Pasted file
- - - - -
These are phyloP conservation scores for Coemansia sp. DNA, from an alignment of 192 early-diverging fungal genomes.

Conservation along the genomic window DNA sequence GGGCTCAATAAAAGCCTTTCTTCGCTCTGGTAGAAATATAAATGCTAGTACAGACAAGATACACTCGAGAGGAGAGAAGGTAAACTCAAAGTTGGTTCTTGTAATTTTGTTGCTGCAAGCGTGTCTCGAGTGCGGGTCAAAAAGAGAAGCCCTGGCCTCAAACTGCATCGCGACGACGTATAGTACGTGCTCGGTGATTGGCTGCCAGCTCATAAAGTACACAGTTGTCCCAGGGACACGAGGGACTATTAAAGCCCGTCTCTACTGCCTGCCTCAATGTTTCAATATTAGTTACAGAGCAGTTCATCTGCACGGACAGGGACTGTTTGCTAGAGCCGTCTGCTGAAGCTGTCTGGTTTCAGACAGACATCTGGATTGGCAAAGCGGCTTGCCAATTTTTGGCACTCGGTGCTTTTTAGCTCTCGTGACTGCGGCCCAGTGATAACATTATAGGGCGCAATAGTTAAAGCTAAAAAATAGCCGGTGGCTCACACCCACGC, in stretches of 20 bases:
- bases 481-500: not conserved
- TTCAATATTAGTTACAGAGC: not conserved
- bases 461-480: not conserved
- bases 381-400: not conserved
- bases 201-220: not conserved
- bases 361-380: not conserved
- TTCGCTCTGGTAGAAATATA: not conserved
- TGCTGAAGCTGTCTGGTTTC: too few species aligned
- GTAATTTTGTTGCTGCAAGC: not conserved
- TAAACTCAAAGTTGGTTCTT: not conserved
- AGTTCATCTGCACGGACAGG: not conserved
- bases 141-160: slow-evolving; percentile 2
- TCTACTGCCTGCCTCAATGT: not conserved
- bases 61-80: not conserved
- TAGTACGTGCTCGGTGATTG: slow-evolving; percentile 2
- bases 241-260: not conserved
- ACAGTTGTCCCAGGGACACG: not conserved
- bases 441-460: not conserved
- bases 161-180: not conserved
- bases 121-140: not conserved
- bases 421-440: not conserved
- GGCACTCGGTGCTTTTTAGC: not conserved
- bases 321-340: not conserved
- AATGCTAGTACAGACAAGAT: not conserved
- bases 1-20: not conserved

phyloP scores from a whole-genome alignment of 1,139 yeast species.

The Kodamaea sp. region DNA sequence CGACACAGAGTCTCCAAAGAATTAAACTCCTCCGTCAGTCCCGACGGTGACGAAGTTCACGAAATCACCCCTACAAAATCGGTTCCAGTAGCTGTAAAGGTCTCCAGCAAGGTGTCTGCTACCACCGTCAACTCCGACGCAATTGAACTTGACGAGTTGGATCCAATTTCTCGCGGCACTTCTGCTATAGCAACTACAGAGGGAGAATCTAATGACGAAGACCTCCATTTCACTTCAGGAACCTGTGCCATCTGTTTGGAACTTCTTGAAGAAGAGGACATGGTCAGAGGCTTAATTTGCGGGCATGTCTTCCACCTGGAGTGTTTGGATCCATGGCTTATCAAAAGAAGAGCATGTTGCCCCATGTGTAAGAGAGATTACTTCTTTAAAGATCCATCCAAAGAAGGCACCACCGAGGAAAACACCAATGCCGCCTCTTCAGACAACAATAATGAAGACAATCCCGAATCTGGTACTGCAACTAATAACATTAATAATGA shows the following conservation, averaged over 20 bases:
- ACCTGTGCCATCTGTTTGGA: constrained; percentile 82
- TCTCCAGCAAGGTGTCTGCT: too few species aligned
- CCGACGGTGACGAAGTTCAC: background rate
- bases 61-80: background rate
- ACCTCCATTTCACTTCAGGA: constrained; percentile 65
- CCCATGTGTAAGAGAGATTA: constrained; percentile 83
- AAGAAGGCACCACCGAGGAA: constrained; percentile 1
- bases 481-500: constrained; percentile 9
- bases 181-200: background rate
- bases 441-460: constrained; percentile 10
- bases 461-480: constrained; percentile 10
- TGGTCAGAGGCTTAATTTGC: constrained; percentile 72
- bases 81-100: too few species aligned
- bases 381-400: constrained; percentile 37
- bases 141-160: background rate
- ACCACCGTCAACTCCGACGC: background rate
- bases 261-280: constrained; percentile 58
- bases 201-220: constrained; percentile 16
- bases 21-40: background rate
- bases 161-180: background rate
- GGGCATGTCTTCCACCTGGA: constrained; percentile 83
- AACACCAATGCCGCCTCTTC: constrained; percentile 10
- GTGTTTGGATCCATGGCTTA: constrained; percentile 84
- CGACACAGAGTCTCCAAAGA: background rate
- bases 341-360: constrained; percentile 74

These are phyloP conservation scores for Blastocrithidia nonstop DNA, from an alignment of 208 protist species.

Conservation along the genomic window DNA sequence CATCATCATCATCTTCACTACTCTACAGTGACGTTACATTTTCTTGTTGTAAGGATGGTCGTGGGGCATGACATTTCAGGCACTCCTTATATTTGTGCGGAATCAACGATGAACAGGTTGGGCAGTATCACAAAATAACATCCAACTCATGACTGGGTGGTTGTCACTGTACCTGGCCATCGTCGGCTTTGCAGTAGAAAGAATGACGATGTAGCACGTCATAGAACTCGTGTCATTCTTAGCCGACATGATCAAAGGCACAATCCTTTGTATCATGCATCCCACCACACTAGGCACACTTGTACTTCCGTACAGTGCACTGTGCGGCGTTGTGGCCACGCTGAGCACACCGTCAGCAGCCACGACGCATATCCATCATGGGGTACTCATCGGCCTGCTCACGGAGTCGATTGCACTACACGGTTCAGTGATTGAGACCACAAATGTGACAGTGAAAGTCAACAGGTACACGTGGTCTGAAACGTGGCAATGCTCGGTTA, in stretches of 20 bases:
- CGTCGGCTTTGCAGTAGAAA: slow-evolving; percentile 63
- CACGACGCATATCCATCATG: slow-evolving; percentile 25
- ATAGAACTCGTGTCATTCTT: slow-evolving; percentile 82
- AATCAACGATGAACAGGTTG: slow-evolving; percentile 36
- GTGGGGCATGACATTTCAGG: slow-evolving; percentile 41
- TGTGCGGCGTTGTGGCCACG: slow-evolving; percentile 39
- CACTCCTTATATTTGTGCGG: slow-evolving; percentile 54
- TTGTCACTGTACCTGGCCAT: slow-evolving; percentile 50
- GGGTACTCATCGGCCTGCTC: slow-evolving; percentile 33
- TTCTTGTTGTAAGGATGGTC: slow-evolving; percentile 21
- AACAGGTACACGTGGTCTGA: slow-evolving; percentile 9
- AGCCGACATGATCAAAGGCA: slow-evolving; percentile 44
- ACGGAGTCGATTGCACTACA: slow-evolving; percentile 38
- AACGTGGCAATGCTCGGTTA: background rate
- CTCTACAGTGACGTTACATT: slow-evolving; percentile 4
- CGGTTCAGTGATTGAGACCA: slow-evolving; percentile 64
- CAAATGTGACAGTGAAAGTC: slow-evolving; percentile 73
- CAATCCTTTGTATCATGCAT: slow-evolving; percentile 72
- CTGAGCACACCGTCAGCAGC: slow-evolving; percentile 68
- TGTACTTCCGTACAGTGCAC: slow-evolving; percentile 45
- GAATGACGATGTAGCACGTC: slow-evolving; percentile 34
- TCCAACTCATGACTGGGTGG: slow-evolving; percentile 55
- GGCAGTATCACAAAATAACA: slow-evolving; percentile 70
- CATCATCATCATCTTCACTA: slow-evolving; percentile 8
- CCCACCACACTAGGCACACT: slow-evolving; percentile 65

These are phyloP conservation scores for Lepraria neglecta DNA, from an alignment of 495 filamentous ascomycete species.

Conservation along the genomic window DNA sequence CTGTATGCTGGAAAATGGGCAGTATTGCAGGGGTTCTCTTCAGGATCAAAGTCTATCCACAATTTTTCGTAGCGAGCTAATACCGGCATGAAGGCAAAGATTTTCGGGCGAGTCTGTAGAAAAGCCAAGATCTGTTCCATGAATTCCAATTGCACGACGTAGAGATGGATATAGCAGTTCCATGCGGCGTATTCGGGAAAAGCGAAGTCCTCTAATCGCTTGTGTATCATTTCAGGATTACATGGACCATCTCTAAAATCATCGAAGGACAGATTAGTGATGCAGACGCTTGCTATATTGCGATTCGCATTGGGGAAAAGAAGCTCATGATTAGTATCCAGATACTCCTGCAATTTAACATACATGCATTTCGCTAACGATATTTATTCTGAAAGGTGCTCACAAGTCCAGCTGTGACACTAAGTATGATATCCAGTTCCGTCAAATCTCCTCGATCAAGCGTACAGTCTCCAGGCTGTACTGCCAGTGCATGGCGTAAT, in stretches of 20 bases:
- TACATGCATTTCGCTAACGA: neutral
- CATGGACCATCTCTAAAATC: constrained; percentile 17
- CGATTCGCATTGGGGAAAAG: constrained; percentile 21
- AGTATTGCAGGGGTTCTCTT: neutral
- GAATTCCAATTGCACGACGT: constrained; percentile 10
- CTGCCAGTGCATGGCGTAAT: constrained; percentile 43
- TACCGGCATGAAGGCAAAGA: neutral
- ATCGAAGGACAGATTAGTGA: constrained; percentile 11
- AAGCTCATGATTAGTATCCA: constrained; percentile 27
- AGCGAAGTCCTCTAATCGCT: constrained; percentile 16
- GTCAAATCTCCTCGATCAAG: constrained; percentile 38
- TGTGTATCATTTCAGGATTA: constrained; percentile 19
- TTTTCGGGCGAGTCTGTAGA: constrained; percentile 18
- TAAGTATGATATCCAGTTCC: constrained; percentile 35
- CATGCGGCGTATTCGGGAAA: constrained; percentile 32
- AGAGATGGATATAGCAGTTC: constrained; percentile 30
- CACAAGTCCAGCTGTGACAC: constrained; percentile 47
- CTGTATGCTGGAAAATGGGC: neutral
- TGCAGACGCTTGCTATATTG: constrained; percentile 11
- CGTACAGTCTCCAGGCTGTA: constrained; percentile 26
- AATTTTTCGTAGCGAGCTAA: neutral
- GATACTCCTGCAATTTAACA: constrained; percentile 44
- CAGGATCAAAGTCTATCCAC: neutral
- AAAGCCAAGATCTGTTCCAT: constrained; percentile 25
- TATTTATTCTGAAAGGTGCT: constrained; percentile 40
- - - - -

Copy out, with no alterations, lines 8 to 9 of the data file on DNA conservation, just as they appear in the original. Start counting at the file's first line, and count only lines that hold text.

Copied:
- bases 361-380: not conserved
- TTCGCTCTGGTAGAAATATA: not conserved